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All Curves Aren’t.
A little over a month ago, I wrote a blog post called “Not all curves are pretty“. If you take away the player guides that I write for EVE and for Global Agenda (both of which are far and away the most-read things on this blog), it’s the most-viewed blog post I’ve ever written. It swept through the EVE blogs, news sites, various alliance forums, and even hit a site or two in the external media.
The post itself covered some mathematical analysis of the average number of players logged into EVE Online over a five-year period starting in March 2006. The source of the data was the API output of eve-offline.net, a website that’s intended to help players determine if EVE is itself off-line or if it’s just their own network connection. Still, the site does periodic downloads of the active logged-in player count from the EVE API. That data was available for download… right up until not long after my post hit. These days, that part of the site says the API data is “temporarily unavailable.”
That was a bit of a problem because at the end of “Curves”, I stated that the trend-line for the average users logged into EVE at that time was on a sharp downward trend and that it’d be interesting to look at it in another month to see if that trend continued or stabilized. Since then, I’ve gotten numerous requests for an update, an update that’s been difficult due to lack of data.
Well, in the last few days, I’ve received the data. This time, I’m going to keep my sources to myself, but I am convinced of their accuracy. Both sources provided me with data, and their data not only tracks with the previous data that I used to build the previous chart, but with each other. I have no reason to suspect at this time that they got their data from the same source, and the data looks consistent, so I’m going to go ahead and run with it.
I dropped the new data into the previous spreadsheet that I built for “Curves”. I then decided to build a new spreadsheet and normalize the data. This involves taking out the data drop-outs and discrepancies caused by EVE patch days. Instead, I’m going to stick to full 24-hour EVE days where full data is available (with a couple of exceptions here and there). That didn’t adjust past math too much, but did make some differences to the 2011 numbers. My updated spreadsheet with the raw data reflecting this is also available if you want to do your own analysis.
Here’s the updated “all-time” chart (click to embiggen all charts):
But that’s a bit tough to see, so I also generated a chart for 2011 only:
Don’t get too excited over the dramatic-looking curve. Note that the bottom line of the X-axis is 26,000 players logged in, not zero. Significant events that have taken place in 2011 are surprisingly easy to see on this graph, I was pleased to see. You can see the typical post-patch dip for both Incursion Phase 3 and the “Sanctum nerf patch” released in the first week of April. Alliance Tournament IX is easy to spot, as are the Jita riots. It was a bit tougher to understand what happened in EVE on March 2 that caused the big spike there, until I started doing incursions myself. After that, it was easy.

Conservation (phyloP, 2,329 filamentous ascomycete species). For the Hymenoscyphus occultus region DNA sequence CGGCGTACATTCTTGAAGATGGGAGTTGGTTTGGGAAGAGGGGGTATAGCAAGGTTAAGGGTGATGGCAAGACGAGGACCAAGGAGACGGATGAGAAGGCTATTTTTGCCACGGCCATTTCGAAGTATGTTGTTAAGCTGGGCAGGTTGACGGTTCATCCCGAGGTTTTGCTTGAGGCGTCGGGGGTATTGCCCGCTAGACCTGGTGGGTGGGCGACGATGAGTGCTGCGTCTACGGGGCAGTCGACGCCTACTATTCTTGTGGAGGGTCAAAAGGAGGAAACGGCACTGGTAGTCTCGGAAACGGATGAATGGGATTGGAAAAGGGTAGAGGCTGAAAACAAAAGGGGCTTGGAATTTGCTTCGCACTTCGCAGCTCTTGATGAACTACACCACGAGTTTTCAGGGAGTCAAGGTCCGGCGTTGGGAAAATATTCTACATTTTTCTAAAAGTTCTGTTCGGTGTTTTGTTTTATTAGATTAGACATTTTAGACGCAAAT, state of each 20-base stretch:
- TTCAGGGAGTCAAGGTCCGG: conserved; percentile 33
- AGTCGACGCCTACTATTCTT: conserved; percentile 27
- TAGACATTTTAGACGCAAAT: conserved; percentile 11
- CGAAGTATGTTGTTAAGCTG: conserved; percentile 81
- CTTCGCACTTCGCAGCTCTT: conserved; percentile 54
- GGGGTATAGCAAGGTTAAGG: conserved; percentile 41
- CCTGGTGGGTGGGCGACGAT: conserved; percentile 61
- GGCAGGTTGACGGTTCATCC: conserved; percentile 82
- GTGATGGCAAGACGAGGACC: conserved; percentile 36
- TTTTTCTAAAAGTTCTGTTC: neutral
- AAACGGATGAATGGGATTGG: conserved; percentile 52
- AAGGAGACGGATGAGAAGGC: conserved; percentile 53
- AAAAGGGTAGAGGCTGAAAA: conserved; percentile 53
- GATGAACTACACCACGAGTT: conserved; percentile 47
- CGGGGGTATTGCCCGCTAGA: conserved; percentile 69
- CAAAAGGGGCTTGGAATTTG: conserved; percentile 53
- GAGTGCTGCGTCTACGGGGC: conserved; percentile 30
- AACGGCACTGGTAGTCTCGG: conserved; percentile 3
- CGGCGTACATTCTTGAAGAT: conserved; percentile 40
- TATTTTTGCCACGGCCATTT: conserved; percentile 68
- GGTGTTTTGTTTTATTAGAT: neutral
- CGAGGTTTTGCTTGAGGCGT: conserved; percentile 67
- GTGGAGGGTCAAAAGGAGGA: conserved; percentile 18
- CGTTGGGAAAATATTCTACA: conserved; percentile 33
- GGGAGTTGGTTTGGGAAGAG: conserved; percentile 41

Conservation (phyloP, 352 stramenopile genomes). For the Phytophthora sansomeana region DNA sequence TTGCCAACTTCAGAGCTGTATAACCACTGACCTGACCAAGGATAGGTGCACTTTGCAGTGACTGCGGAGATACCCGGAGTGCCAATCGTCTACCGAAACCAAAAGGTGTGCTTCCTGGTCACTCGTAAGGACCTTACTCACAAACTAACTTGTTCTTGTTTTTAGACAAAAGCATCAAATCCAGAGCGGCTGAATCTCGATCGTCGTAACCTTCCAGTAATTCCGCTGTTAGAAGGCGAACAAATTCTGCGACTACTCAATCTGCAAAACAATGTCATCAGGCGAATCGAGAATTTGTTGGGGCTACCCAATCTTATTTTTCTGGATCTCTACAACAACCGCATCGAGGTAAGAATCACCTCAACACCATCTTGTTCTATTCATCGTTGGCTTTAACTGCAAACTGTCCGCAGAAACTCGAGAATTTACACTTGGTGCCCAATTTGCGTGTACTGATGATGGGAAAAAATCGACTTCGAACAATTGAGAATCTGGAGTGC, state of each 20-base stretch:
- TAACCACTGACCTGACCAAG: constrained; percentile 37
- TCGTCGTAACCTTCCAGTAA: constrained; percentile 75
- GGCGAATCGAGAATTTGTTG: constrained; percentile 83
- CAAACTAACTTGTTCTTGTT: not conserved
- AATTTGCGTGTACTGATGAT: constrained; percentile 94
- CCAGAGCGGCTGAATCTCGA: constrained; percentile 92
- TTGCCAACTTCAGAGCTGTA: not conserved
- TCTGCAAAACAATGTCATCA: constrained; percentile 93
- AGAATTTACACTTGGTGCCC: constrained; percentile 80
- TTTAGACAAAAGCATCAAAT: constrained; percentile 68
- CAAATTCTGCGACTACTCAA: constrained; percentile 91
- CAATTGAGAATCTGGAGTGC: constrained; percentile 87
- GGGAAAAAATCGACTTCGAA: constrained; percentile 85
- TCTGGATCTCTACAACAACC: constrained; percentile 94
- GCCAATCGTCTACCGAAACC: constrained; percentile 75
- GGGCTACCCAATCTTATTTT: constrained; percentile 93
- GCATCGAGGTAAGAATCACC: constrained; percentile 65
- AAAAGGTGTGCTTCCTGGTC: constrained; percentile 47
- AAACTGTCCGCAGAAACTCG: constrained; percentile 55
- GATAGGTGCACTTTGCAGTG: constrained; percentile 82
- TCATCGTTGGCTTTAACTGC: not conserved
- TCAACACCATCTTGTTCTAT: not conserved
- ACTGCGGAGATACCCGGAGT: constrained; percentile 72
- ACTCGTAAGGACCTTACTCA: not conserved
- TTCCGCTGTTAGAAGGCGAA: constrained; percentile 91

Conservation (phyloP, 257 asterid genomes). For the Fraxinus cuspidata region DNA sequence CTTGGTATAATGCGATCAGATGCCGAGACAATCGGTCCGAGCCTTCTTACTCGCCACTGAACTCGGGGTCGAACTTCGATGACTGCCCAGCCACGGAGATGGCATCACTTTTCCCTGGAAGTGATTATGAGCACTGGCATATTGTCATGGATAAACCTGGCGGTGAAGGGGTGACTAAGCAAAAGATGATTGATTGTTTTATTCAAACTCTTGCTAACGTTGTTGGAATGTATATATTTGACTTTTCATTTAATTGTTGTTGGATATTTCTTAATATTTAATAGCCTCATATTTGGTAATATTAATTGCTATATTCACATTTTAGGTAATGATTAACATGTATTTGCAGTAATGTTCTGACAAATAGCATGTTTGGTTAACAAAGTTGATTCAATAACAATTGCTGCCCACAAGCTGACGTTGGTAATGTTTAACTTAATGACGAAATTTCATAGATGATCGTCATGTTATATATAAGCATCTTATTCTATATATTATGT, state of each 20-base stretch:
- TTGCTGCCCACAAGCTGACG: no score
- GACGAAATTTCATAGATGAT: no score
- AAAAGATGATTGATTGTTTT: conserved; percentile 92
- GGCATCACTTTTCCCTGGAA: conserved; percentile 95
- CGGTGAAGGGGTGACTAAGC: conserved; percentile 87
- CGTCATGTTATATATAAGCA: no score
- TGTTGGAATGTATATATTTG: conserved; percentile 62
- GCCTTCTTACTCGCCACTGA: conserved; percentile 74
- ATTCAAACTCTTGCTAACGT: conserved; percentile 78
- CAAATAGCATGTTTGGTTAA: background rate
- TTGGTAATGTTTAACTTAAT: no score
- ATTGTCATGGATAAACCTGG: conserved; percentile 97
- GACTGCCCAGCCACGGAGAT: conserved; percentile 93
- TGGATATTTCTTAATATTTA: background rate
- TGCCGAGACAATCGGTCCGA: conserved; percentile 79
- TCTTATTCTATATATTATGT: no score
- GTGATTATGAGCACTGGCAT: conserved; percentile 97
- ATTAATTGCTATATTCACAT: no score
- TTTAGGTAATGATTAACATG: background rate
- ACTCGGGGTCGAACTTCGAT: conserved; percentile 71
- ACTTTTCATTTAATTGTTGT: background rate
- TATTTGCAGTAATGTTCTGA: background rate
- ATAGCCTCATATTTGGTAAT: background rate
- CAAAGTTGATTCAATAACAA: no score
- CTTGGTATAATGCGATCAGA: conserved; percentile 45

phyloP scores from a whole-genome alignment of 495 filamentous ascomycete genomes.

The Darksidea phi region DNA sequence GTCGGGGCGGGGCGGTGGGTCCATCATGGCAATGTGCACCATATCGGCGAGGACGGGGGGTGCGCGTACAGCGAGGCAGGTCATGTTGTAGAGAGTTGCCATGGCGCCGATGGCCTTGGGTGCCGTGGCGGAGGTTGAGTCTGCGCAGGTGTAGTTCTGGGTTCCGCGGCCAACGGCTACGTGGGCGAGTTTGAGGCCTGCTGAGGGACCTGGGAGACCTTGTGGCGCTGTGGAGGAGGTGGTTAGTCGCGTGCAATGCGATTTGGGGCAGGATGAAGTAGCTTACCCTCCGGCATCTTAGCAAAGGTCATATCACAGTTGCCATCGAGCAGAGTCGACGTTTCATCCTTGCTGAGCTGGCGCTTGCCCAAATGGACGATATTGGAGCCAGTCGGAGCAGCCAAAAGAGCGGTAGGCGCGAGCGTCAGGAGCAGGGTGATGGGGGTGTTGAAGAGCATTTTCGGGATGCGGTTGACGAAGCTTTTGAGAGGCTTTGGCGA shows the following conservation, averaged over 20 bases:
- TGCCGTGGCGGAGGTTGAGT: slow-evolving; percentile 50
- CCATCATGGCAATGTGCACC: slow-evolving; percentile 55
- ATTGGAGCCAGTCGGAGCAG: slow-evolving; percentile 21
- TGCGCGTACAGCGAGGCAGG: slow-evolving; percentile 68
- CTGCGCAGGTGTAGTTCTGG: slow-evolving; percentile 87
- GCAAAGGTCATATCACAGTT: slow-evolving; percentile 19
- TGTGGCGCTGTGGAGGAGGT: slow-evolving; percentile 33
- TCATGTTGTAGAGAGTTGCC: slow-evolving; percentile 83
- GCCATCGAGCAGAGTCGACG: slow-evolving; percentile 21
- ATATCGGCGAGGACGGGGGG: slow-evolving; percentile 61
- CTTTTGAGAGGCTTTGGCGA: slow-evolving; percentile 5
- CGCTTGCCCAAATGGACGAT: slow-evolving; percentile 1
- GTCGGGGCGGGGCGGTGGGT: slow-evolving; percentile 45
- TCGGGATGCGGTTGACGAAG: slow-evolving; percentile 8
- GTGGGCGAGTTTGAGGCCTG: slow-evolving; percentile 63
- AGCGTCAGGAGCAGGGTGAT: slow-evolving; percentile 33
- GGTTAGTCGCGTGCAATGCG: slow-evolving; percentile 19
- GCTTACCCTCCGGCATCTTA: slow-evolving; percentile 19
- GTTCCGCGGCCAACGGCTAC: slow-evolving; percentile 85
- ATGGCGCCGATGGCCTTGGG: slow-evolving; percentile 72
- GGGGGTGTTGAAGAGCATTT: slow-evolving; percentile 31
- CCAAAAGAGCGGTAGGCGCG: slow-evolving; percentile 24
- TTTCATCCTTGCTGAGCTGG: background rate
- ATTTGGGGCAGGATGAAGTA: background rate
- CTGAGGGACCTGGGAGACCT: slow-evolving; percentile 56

For those wondering what the percentage in EVE’s growth was for +60 days after Incarna’s release? Before I normalized it, it was up a bit. After normalization, the true number is -0.2%. The normalized +30 day number changes from the -1.8% I published on July 20 to +0.1%. In short, either there’s been no growth from Incarna, or any growth has been neutralized by unsubs caused by this summer’s dramas.
As a matter of fact, what struck me the most about the new, normalized chart, was the 30-day rolling average for the last 30 months.
- That number on February 22, 2009: 29,113.
- The same number on August 22, 2011, 30 months later: 29,841.
The short spike of new players after Incursion was released aside, that’s a difference of 2.4%. In 30 months.
That’s not a curve. That’s a flat-line. “Stagnant” doesn’t even begin to cover this. Bet you money, Hilmar has charts that looks very much like these two on his office wall somewhere, right now. It’s got to be one of the biggest things on his mind, if not the biggest.
Assuming the big spike in logged-in players after Incursion dropped was old EVE players coming back to check out all the changes and to spend their Learning SPs (something that’s implied by a lot of forum posts from the devs, CSM Summit minutes, and other sources), those players seem to have turned right around and left again. Incursion did not draw them back to stay. Incarna is doing nothing to bring them back a second time.
I believe even more strongly that the winter expansion is “sink or swim” time for CCP. It must succeed.
EDIT (31/Aug/2010): A couple of comments have already come in saying “2.4% isn’t flat!” I wouldn’t normally respond to that level of coherent thought, but this kind of comment really deserves special attention. So just for the people who don’t think 2.4% over 30 months isn’t flat, here’s a graph of 2.4% growth over 30 months:
Decide for yourself.
EDIT (31/Aug/2010): Another version, for those who want to accuse me of manipulating the first graph. Same data, going back to the beginning, 30-day rolling average, six month slices. You tell me where it’s flat and where it isn’t.
Again, decide for yourself. But if you want to argue with this one, you might want to join me in a place I call “reality.”
About the Author: Playing EVE Online for more than four years, play under the main Ripard Teg. Currently afflicted with the much maligned “Bitter-Vet” disease, Ripard Teg travels through the New Eden landscape in search of a cure… and hopefuly a good adventure to share with his readers.
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